We have an application with ASP.NET web api plus an angular frontend and we use a client library for translation that is based on plain json files hosted on the server. We have a problem with new releases, because some clients are needed to force cache clear in the browser to see the new translated terms, basically it seems that the browser is using older files and not the new ones.
If you have static json files served by IIS and you do not change names but only content, it can happens that the client uses cached version regardless change in server version.
This behavior is confirmed looking with developer toolbar, if we check what IIS answers when the browser ask for a json file we found these headers:
Figure 1: Standard IIS response for .json files
From Figure 1 we verified that IIS does not include any header for cache control, leaving decision to the browser on how to cache response. After first request if I reload the page I can indeed verify that all json files are served from local cache, no request is done to the server. This is really good for performances, but if the client does not made any request to the server, how can it understand if file content changed?
Figure 2: Subsequent requests are answered from cache
In this scenario the browser does not request anything from the server, it just reuse a local cached version of the file, so we need to instruct IIS to correctly specify cache policy for json files to allow for a better caching strategy. This can be entirely done in web.config because we can specify different cache strategies for different paths of the application. This allow us to change how cache is handled only for the path UI/assets that contains all json assets files.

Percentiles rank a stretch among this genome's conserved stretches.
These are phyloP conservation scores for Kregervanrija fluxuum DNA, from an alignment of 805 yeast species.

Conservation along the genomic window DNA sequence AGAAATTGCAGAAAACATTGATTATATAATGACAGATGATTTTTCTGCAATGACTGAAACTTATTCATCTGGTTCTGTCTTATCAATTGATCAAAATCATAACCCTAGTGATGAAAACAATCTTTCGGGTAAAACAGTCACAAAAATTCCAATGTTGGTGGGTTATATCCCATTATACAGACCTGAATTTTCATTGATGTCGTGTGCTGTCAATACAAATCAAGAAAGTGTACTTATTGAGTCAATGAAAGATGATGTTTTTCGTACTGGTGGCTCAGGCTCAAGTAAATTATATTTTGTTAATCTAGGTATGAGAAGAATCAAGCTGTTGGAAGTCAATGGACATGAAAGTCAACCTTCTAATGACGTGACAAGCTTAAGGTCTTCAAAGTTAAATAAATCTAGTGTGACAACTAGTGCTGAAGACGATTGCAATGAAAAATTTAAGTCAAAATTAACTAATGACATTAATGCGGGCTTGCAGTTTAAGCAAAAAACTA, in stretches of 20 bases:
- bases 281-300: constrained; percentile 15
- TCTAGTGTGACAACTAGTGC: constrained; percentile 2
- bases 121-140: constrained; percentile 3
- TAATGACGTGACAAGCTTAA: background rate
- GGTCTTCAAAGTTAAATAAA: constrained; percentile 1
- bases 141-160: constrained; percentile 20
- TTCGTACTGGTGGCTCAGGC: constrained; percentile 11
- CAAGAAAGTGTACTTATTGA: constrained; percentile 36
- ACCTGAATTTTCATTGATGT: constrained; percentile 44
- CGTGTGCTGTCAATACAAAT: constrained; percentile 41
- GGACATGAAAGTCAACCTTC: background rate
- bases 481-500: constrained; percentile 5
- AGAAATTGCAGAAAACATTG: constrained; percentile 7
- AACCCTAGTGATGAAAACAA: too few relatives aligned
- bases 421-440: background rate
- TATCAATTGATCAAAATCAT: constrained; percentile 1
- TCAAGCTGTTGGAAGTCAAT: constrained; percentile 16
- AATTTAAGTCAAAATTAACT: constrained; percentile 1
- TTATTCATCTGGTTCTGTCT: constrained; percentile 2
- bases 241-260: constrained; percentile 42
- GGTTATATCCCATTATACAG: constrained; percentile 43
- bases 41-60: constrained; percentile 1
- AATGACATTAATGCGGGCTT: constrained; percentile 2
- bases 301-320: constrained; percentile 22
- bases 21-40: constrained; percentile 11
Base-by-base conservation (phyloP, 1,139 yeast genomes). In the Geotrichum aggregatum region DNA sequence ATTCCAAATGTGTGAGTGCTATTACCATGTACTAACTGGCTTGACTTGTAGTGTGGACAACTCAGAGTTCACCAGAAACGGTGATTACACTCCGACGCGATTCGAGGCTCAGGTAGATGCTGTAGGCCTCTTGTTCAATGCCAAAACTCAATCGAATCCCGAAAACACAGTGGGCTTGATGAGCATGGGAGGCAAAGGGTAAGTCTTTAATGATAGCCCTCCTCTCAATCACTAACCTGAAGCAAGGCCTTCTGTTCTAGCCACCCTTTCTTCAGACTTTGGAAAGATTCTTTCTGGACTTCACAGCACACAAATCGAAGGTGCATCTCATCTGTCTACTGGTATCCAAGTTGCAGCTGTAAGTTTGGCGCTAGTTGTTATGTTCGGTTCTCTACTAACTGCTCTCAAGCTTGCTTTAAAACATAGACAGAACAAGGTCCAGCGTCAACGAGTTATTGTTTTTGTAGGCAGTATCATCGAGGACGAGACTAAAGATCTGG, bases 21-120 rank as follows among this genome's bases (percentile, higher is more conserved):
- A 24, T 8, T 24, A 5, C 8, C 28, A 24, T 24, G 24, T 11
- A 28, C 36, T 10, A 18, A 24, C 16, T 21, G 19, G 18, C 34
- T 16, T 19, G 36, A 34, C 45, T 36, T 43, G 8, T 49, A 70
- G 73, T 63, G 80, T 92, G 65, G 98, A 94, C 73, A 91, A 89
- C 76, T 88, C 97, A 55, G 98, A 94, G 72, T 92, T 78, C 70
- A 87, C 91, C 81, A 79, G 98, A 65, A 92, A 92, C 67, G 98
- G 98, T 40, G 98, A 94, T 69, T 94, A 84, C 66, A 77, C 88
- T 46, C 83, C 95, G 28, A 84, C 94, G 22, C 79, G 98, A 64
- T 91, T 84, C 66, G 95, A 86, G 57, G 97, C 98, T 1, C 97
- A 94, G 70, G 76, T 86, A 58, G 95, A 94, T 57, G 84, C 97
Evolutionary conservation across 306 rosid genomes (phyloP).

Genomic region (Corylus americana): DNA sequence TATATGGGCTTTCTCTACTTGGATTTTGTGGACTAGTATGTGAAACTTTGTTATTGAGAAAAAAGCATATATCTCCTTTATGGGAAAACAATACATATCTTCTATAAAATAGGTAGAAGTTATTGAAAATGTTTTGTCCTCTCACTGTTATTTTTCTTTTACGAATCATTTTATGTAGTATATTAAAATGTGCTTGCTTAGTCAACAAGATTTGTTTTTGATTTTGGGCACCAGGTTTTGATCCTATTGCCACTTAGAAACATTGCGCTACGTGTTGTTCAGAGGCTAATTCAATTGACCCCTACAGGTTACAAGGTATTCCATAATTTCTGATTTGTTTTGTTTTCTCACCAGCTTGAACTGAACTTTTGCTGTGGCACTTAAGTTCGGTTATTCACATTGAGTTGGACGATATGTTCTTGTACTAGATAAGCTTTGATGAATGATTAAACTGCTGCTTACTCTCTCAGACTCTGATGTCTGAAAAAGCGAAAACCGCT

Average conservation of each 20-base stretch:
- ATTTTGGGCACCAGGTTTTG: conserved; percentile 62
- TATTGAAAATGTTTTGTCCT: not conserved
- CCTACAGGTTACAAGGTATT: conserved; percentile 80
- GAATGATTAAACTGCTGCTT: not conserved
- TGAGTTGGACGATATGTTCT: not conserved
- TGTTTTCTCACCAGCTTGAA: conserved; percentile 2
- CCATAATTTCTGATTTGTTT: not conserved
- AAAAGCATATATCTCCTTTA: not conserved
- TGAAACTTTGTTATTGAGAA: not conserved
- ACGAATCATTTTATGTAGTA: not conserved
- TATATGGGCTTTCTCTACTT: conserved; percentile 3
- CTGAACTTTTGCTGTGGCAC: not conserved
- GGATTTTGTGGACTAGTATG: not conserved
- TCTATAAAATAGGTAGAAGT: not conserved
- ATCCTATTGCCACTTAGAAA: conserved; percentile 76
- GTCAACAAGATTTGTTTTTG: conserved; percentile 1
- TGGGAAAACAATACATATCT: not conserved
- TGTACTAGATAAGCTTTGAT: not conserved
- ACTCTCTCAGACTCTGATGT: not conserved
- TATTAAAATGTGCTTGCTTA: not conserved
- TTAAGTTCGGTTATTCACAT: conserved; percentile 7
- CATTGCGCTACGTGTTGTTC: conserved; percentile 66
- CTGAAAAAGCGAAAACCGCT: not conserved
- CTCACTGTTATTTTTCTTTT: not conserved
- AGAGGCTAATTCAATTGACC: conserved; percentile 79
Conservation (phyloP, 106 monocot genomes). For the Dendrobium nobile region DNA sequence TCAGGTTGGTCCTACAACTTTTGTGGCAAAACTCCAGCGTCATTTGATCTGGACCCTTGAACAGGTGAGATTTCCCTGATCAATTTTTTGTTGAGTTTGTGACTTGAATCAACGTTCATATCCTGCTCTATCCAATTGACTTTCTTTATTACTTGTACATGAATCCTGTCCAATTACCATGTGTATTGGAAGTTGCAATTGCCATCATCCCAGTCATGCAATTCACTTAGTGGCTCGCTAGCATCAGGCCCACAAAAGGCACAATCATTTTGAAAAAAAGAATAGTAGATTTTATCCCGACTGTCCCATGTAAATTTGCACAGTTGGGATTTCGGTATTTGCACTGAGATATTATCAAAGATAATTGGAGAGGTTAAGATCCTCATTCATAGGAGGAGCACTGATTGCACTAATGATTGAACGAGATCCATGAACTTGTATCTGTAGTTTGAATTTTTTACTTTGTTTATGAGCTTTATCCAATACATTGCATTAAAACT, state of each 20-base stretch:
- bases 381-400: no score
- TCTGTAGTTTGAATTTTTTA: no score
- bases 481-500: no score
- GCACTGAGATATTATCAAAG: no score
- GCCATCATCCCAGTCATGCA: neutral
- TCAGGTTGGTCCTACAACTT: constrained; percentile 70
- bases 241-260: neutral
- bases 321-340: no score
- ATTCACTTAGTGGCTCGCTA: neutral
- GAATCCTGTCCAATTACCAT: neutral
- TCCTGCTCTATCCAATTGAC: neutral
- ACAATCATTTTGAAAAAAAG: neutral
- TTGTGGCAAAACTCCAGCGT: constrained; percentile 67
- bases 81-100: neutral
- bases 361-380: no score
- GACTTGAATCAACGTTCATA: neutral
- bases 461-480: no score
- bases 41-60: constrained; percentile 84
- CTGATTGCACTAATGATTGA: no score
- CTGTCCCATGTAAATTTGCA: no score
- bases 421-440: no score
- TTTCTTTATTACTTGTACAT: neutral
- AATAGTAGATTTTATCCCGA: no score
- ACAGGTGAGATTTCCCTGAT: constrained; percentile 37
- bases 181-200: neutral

With the above configuration we are specifying a different cache strategy to be used in UI/assets path of the application. It consists of a section that specifies a max age of 3 days, and a section that set different strategies for various extensions. For json files we simply ask for a CacheUntilChange that is optimal for ours situation. Once that modification is done to web.config file, you can immediately verify that there is a different pattern of request/response between client/server. Upon a first request with cache clear all request are correctly returns 200. Now server response headers correctly contains a cache-control header.
Figure 3: IIS now correctly include cache-control header
To verify that cache is working correctly, we should check what the client requests and what the server answers upon page refresh. As you can see from Figure 4, all requests are now returning a 304, thus allowing the client to reuse cached version, but this time it is the server that assure to the client that the file was not modified returning a 304.
Figure 4: All requests are cached because the server answered 304
As a final verification we modified a single json localization file then refresh again the page. The test aims to verify that the client does not incorrectly use old local cached version.
Figure 5: Correct usage of etag and if-modified-since headers
As you can verify from Figure 5, request includes two special headers, an if-modified-since and an if-none-match. With these information the server can understand if the cached version of the browser corresponds to real file in the server, if the two versions corresponds it will return 304 so the client can use cached version, if version mismatch it returns new data with the new tag and modification date as a standard 200 code.